Four young stewards from Syria and Lebanon participated in hosting this year’s WCRC executive committee held in Lebanon. Thanks to these young people the executive committee and WCRC staff were able to hear first hand accounts of the troubles the people of the Middle East are facing. They came from different walks of life: pastors, teachers, students, sons and daughters. They have similar aspirations and dreams to youth and professionals all over the world but the world that they live in—torn apart by war, rebellion and poverty—presents them with problems many others will not face.
Loujain and Paul shared their experiences growing in faith and earning an education in the face of tremendous circumstances in an interview with the WCRC. Nadia presented a powerful testimony to her church before the executive committee, illustrating her struggles living in such a violent time.
Loujain is 20 years old and lives in Homs, Syria. She is currently studying English at university. She was very excited to be a part of the executive committee meeting, saying: “I love this work! I get to meet people from all over the world, and I never would have thought to meet people like this before…This has been a good experience for me. It makes me happy.”
Along with her fellow stewards she hopes to escape her war torn home. “When I finish studying I hope to go to Germany. Anything!” Loujain likes to go to church, even though the church was destroyed during the war. Syria is still a violent place for her and her family. Three months before this interview, she lost her cousin who was killed in an explosion at his university. Her mom’s office was bombed as well.
“I think I never get the life I need. Because the war separated me from everything. I wish I could go with my family outside of Syria, and when Syria becomes better, then we can come back. I cannot see my country in this shape, in this disasterous shape. These four years have been the most disastrous and ugly.
“I am afraid when I hear sounds because I think I should be taking my family and go under the table because I cannot stand another loss. I cannot think about it.”
While the war in her country has taken its toll, Syria is still Loujain’s home. “I ask God to stop the war in my country, in Iraq and in Yemen. I think peace is more beautiful than war. We can achieve more things in peace than in war. The whole world is affected by this war, not just us. It is a world issue.”
She shares this dedication to her home and wish for peace with fellow steward and resident of Homs, Nadia.
Earlier this year, in a personal testimony, Nadia described her daily life in Homs before the war. Listening to “the bells of the seven churches… They used to ring together, proclaiming the birth of Jesus, singing Halleluiah on Palm Sunday and rejoicing on the resurrection day.” The bells are broken and silent now. After a group of radicals took over Homs and drove most of the residents out of her neighbourhood, Nadia and her family stayed; they would not leave their home. Even after a rocket destroyed their home, Nadia and her family returned to Homs. “We feel that it is our duty to turn back to our house and encourage our neighbours to do the same.”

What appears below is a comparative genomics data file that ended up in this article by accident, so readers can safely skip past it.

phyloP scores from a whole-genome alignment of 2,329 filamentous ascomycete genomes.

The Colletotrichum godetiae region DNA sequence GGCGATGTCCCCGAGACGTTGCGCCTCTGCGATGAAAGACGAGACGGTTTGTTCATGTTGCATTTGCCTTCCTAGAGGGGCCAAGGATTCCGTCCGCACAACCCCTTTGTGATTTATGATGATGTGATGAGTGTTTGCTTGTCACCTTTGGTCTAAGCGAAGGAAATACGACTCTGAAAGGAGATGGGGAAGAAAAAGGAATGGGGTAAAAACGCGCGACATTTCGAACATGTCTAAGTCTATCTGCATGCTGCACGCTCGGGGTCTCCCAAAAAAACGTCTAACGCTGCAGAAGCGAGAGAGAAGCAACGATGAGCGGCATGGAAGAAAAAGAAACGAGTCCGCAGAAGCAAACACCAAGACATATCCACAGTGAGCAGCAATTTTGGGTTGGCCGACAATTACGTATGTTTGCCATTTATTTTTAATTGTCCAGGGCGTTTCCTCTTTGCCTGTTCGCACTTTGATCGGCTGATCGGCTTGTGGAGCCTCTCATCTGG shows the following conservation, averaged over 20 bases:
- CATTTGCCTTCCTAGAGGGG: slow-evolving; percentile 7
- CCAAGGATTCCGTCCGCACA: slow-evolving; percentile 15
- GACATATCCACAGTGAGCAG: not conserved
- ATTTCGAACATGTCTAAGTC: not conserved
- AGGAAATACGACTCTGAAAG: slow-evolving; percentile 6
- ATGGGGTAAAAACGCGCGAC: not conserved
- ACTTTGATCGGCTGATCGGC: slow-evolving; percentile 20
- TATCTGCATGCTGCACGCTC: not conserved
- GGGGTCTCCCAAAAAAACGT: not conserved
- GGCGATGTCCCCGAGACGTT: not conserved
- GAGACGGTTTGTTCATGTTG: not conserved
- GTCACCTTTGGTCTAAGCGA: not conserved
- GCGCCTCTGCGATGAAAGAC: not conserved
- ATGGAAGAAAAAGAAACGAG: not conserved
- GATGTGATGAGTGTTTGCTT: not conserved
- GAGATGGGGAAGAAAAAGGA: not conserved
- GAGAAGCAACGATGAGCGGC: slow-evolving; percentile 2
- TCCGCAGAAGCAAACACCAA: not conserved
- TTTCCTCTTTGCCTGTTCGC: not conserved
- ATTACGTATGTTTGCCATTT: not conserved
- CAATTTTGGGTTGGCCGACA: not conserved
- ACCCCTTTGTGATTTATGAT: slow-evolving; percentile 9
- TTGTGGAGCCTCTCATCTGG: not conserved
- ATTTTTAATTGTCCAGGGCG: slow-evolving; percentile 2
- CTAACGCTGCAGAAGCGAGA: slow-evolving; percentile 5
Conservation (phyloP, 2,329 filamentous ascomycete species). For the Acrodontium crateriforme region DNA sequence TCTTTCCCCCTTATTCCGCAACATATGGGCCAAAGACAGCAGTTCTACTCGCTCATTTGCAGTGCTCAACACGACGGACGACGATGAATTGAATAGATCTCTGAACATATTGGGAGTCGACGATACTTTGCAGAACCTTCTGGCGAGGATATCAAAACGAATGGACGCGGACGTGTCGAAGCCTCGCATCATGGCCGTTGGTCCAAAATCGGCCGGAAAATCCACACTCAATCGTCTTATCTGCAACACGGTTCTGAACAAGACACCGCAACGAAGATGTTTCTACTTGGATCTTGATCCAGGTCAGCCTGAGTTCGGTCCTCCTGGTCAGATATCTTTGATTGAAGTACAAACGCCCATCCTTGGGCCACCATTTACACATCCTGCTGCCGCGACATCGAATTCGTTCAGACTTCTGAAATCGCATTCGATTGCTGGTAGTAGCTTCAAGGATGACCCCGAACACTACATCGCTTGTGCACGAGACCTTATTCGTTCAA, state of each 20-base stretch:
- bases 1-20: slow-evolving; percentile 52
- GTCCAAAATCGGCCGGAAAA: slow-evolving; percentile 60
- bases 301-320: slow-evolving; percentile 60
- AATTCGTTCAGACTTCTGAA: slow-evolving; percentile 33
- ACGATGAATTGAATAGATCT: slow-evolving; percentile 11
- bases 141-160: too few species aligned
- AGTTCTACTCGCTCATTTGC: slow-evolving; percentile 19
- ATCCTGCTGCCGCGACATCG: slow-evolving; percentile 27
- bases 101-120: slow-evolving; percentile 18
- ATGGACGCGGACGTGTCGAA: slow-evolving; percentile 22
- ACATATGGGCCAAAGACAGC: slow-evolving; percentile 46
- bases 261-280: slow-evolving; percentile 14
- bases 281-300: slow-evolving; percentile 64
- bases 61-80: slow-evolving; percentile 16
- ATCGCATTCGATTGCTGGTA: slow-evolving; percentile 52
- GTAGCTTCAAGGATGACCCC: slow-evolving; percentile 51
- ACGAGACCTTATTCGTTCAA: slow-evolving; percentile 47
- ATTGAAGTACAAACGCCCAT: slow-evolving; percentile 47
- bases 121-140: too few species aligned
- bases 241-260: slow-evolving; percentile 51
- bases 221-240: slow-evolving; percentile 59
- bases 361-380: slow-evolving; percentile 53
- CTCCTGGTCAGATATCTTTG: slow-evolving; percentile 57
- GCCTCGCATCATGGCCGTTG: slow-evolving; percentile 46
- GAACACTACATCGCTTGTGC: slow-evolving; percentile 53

In the midst of all this drama Nadia graduated this year with a bachelor’s degree in computer science. “It did happen in the middle of the craziest period of my life. Yet, it showed that we did not give up; we did not lose our hope to the terror. We will never do because we are still alive! As long as we have the gift of ‘life’ from God, we will have the power to live and move on.”
Paul, 35 years old, while from neighbouring Lebanon, shares many experiences with Nadia, including his bachelor’s degree in computer science. Paul is a gifted individual who is not only an elder in the Presbyterian Church but also teaches computer, graphic design and website development. He also is a photographer in his spare time.
Paul is married to a fellow educator; his wife is also pursuing a master’s degree in school management. Their love for education as a couple is apparent. Together, they have two children, a three-year old and a two-year old.
It was this love for learning that attracted Paul to the stewardship opportunity: “I like to be in contact with people, explore and have adventures. I have met a lot of people, from many different nationalities, and I have learned a lot. I feel rich in information. This increases my love for all of the world.”
Paul kindles his strong faith through evangelism and experiencing humanity. To him, his faith is like breathing. “I like to share my faith with people. Evangelizing is to witness, when you know the love of God: the unlimited love of God to all people.”
These stewards helped bring a different worldview to the members of the executive committee. They showed them the power of family and faith in the face of extreme adversity and illustrated the dire circumstances Christians operate in all over the world.